Pipeline Project Limits Traffic Woes

Minimizing traffic congestion was a concern of the Los Angeles Department of Water and Power when it began a $3.5-million pipeline rehabilitation project in January along Roscoe Boulevard.

The project calls for 24,000 feet of high-density polyethylene pipe to be slipped inside the existing water pipeline from Louise Avenue in Northridge to De Soto Avenue in Chatsworth, to repair leaks that resulted from the 1994 Northridge earthquake, said Michael Grahek, contract administrator for the pipeline rehabilitation section of the DWP.

The procedure, called “slip-lining,” “minimizes traffic and construction nuisances,” Grahek said. “If you were to contrast this to a full excavation and replacement, it would mean digging along the entire length of the project, including intersections.”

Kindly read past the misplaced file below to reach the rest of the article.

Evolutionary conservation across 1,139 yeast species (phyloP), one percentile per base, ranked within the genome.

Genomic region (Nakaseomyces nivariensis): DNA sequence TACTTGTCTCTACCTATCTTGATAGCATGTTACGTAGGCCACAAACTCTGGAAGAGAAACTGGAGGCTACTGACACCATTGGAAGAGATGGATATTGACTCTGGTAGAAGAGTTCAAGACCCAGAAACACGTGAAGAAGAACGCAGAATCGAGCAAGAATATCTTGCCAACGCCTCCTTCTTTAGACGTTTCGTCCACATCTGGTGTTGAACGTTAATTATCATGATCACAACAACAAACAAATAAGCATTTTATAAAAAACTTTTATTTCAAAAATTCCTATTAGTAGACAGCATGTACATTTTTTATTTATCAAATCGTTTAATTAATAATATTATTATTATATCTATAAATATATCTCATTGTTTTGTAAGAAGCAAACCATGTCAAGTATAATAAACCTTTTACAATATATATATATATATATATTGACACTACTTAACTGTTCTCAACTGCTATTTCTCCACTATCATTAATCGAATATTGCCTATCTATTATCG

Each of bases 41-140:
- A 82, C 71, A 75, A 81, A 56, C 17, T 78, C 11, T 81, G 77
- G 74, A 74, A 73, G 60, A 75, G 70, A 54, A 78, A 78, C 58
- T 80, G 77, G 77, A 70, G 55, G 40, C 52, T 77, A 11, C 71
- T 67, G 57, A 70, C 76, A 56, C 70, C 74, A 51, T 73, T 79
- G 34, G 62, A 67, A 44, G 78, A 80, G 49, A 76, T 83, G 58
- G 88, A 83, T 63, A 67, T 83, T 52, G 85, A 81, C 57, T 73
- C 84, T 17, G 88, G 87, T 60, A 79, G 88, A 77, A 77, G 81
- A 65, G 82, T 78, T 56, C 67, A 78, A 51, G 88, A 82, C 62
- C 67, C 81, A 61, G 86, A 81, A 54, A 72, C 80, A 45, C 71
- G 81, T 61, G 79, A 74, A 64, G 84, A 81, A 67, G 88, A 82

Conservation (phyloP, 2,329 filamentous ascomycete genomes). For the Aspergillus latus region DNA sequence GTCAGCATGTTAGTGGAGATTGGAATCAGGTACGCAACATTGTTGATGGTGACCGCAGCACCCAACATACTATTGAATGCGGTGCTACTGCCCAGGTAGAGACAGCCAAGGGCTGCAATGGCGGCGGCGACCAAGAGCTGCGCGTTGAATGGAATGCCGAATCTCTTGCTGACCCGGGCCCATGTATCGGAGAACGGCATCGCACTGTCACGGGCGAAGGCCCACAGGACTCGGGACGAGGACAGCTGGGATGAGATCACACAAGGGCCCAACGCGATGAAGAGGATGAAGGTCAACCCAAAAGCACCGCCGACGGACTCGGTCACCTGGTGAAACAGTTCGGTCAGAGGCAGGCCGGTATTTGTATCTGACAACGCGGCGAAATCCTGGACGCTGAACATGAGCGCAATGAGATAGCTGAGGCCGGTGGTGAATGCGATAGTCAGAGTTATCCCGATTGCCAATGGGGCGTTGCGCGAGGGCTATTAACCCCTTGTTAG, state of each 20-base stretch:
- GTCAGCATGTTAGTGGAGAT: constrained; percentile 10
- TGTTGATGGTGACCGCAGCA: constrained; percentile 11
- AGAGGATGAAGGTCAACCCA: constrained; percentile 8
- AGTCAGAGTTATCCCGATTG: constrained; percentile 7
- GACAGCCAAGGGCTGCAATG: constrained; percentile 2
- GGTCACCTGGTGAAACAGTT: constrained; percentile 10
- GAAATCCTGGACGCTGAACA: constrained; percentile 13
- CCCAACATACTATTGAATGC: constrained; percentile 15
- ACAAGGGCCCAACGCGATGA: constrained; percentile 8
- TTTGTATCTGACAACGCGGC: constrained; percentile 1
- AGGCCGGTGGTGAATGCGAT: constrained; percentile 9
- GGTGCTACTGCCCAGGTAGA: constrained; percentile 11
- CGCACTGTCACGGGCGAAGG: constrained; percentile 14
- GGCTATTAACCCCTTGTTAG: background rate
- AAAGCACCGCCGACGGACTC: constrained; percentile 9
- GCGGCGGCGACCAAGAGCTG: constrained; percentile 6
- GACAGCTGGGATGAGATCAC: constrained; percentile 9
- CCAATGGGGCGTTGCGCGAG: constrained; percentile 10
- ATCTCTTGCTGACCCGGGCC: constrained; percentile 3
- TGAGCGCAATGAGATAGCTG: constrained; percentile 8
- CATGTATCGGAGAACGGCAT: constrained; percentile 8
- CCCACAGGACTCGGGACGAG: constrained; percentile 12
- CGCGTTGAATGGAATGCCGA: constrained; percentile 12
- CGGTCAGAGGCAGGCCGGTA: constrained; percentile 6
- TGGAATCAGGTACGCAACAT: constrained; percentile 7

Slip-lining is also cheaper, he said, saving about 60% over a standard dig-and-replace contract.


Despite the presence of winches and truck-mounted cranes that have taken up position along the center divider and left-hand lanes on Roscoe Boulevard, traffic has negotiated with little difficulty around the project that is in its final phase.

“You tend to get more congestion when you get closer to the 405 Freeway, but traffic overall has not been much of a problem,” Grahek said.

Thursday afternoon temperatures of 110 in Chatsworth did, however, pose a problem for the DWP construction workers.

“On a hot day like this, it’s critical that they drink plenty of water and stay as cool as possible because heat stroke is always a concern in this type of temperature,” Grahek said.


The construction, which is being done from 9 a.m. to 3:30 p.m. Monday through Friday, is scheduled to be completed by Aug. 15, Grahek said.